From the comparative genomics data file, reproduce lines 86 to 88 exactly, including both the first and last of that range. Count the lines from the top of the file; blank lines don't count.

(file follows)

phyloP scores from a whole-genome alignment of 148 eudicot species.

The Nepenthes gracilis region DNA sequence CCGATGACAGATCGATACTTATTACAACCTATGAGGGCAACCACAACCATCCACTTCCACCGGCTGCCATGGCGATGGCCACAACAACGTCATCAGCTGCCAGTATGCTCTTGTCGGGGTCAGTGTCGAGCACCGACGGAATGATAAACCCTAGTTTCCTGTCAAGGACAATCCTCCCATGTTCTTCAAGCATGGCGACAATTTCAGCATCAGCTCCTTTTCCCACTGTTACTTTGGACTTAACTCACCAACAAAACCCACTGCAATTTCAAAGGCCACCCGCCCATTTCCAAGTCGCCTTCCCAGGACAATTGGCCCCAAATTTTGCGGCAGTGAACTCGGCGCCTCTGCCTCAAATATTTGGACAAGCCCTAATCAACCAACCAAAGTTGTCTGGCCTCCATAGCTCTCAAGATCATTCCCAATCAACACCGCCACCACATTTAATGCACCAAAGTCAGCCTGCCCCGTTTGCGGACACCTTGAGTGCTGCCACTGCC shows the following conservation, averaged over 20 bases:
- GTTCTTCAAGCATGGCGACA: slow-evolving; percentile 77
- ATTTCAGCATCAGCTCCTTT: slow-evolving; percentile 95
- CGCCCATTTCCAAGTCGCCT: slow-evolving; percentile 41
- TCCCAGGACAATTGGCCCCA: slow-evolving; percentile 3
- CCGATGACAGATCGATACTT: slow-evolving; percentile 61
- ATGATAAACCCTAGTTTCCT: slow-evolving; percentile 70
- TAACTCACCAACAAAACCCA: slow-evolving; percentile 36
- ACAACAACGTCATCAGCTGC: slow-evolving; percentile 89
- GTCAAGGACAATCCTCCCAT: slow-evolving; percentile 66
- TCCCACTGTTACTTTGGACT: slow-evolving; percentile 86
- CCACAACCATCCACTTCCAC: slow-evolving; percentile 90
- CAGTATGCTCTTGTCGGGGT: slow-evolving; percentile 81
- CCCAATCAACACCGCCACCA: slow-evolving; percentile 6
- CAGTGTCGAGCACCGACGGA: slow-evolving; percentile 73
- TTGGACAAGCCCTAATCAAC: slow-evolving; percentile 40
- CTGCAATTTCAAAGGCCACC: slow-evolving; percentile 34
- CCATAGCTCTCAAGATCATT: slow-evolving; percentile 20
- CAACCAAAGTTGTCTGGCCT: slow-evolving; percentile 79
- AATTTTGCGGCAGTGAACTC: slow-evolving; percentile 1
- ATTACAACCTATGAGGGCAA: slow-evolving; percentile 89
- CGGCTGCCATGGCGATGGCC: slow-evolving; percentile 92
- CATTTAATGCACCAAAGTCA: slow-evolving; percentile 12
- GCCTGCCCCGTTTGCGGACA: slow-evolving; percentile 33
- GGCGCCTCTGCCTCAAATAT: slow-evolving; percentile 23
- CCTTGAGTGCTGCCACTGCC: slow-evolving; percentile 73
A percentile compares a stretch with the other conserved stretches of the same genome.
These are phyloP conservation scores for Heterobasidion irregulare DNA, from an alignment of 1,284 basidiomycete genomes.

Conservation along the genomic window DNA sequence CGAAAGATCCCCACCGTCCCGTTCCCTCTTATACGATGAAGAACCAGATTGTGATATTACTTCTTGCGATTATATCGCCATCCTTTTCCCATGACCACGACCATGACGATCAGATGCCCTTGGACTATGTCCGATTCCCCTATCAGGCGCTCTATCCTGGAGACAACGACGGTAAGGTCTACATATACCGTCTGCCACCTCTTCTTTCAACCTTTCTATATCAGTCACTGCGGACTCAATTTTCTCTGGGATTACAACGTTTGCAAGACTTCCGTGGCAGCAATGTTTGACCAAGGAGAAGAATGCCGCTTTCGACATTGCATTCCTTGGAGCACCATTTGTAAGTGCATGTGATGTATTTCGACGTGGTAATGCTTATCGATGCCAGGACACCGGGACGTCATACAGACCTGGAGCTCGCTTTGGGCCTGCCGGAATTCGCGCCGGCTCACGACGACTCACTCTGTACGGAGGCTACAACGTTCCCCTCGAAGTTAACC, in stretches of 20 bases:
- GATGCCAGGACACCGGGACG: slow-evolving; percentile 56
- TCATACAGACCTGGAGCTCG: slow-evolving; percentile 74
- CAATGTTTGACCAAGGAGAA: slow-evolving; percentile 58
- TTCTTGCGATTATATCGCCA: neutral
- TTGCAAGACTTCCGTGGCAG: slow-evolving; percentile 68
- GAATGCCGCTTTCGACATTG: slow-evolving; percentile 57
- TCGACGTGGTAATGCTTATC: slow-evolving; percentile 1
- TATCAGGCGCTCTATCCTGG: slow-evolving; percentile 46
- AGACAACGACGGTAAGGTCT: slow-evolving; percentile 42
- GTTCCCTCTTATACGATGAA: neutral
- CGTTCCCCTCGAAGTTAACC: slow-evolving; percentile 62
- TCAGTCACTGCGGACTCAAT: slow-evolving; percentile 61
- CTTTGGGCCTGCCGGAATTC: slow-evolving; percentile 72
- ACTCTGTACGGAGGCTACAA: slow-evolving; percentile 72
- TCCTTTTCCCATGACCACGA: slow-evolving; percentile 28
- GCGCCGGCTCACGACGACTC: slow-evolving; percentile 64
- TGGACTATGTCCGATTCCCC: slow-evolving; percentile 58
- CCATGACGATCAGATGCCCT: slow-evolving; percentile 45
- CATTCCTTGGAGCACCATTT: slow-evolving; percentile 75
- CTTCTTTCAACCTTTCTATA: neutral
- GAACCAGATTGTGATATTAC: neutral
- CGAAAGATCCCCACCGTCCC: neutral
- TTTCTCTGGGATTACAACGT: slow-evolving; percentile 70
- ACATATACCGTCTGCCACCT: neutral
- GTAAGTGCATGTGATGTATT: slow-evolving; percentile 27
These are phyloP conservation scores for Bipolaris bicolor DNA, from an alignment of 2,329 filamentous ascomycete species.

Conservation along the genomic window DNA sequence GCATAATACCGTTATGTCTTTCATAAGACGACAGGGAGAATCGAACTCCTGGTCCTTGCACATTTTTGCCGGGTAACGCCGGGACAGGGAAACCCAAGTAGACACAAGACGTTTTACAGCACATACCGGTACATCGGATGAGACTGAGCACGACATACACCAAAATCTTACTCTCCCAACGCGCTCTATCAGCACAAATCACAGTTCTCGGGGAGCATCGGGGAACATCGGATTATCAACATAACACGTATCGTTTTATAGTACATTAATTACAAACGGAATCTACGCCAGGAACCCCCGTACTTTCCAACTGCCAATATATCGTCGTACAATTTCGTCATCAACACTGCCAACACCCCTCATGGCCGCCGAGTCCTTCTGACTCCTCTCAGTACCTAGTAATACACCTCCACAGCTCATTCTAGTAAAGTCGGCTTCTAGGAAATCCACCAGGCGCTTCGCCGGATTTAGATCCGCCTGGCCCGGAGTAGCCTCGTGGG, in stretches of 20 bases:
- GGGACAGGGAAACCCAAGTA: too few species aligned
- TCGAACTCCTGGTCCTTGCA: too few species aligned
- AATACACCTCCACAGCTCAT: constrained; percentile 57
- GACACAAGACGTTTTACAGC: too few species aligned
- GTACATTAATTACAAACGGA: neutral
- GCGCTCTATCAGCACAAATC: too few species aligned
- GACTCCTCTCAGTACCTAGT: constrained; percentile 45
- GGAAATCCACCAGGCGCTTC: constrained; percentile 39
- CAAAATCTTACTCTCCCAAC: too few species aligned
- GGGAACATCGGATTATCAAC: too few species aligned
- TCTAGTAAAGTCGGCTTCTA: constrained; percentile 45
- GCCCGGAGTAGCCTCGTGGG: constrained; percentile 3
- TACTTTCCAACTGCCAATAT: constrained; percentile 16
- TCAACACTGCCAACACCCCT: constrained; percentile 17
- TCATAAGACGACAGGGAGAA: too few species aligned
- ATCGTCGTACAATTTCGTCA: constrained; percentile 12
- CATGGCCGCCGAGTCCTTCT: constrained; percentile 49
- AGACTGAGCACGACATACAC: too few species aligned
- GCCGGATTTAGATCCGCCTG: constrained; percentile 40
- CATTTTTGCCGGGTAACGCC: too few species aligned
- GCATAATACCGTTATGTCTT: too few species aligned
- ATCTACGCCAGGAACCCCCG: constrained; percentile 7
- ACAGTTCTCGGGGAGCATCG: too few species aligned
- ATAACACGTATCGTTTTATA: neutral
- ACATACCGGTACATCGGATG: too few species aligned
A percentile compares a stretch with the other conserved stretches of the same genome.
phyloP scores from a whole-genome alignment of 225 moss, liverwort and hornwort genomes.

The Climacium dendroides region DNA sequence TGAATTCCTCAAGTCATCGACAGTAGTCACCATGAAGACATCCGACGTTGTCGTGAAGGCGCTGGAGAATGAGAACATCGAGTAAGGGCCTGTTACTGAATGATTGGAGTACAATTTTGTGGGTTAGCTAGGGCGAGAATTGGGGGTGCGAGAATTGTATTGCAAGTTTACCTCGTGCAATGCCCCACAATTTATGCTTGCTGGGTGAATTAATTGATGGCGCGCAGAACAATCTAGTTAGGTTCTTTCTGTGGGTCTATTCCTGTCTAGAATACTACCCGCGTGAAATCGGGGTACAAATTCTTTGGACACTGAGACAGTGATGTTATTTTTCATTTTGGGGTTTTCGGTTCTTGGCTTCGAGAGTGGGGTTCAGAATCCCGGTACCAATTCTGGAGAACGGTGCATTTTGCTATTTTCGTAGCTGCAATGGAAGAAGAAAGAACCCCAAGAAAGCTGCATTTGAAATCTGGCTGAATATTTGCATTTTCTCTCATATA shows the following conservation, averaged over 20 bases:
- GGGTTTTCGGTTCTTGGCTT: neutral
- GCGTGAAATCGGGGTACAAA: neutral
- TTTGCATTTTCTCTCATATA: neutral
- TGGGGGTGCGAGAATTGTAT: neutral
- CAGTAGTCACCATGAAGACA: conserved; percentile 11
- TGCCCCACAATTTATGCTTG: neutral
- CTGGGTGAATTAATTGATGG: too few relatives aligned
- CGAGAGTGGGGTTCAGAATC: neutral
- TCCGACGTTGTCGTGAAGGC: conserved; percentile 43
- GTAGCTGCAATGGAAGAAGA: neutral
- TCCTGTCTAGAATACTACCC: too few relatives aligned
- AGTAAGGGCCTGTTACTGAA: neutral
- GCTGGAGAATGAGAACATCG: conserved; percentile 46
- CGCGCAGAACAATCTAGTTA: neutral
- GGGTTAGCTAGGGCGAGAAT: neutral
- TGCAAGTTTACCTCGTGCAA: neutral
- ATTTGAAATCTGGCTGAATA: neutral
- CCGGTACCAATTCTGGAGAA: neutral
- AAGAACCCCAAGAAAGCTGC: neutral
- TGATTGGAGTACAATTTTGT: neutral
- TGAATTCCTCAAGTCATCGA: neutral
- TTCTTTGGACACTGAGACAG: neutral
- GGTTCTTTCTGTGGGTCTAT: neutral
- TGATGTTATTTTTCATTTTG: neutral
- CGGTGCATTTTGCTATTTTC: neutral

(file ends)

- GGGTTTTCGGTTCTTGGCTT: neutral
- GCGTGAAATCGGGGTACAAA: neutral
- TTTGCATTTTCTCTCATATA: neutral